TEN REASONS NURSE ANESTHETISTS (CRNAs) WILL BE A MAJOR FACTOR IN ANESTHESIA CARE IN THE 21ST CENTURY

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My debut novel, The Doctor and Mr. Dylan (Pegasus Books, 2014) features a nurse anesthetist in the starring role of Mr. Dylan.

Nurse anesthetists have provided anesthesia care in the United States for nearly 150 years. In the beginning, anesthesia care for surgical patients was often provided by trained nurses under the supervision of surgeons, until the establishment of anesthesiology as a medical specialty in the U.S. in the 20th century. (Matsusaki T, The role of Certified Registered Nurse Anesthetists in the United States, J Anesth. 2011 Oct;25(5):734-40. doi: 10.1007/s00540-011-1193-5. Epub 2011 Jun 30)

Here are 10 reasons why certified registered nurse anesthetists (CRNAs) will be a major factor in anesthesia care in the 21st century:

1. Rural America is dependent on CRNAs to staff surgery in small towns underserved by MD anesthesiologists. CRNAs are involved in providing anesthesia services to about one-quarter of the American population that resides in rural and frontier areas of this country. Despite a significant rise in the number of anesthesiologists in recent years, there is no evidence that they are attracted to practice in rural areas. (Gunn IP, Rural health care and the nurse anesthetist, CRNA 2000 May;11(2):77-86).
2. Obamacare will increase the demand for mid-level healthcare providers, e.g. nurse practitioners, physician assistants, and nurse anesthetists. These mid-level providers are perceived as a cheaper alternative to MD health care.
3. Seventeen states have opted out of the requirement for physician supervision of CRNA anesthetics. These states are Iowa, Nebraska, Idaho, Minnesota, New Hampshire, New Mexico, Kansas, North Dakota, Washington, Alaska, Oregon, Montana, South Dakota, Wisconsin, California, Colorado, and Kentucky. In these states, it’s legal for a CRNA to give an anesthetic without a supervising anesthesiologist or surgeon.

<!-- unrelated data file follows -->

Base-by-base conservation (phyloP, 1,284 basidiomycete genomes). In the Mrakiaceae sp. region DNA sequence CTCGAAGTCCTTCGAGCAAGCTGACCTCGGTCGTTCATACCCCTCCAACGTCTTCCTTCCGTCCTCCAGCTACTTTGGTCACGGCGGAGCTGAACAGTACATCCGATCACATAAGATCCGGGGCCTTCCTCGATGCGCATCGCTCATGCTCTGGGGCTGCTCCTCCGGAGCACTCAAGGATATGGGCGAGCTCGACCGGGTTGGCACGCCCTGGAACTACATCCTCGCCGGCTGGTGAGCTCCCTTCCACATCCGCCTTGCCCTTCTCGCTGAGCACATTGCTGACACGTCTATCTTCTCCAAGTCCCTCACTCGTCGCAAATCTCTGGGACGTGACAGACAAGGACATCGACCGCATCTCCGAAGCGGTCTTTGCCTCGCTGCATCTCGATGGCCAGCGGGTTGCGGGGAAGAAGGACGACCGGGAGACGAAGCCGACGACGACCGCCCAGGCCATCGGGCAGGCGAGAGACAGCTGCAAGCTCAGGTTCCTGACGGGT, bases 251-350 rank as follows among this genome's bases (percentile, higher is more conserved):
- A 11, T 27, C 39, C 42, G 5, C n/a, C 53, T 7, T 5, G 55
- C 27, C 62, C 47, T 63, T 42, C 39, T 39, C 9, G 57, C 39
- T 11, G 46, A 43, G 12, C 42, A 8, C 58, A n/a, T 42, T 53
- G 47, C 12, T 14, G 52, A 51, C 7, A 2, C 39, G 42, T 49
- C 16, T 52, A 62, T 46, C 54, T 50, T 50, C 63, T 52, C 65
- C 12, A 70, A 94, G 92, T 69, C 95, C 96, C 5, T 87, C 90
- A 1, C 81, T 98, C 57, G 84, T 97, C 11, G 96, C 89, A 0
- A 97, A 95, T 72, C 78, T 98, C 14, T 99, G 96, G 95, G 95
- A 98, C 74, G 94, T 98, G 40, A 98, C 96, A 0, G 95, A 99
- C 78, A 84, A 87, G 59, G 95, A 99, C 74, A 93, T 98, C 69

4. For cost-saving reasons, hospital administrators will consider the lower hourly rate charged by CRNAs to be a saving over MD anesthesia care rendered by anesthesiologists alone.
5. Future trends such as the American Society of Anesthesiologists’ Perioperative Surgical Home or bundled payments to Accountable Care Organizations will seek out the cheapest way to manage anesthetic populations. A likely economic model for a healthy patient population is the anesthesia care team, e.g. a 4:1 ratio of four CRNAs supervised by one MD anesthesiologist. This model can be used to staff four simultaneous surgeries on four healthy patients having simple surgical procedures. More complex procedures such as open-heart surgery, brain surgery, major vascular surgery, or emergency surgery will be best served by MD anesthesia care. Extremes of age (e.g. neonates or very old patients) and patients with significant medical comorbidities will be best served by MD anesthesia care.
6. Certain regions of the United States, particularly the South and the Midwest, are already entrenched with anesthesia care team models of 3:1 or 4:1 CRNA:MD staffing because of anesthesiologist preference. An MD anesthesiologist’s income can be augmented by supervising three or four operating rooms with multiple CRNAs simultaneously. These physicians will have little desire to rid themselves of nurse anesthetists and to personally do only one case at a time by themselves.
7. The American Association of Nurse Anesthetists (AANA) presents a strong, well-funded lobby which promotes the continuing and increasing role of CRNAs in medical care in the United States.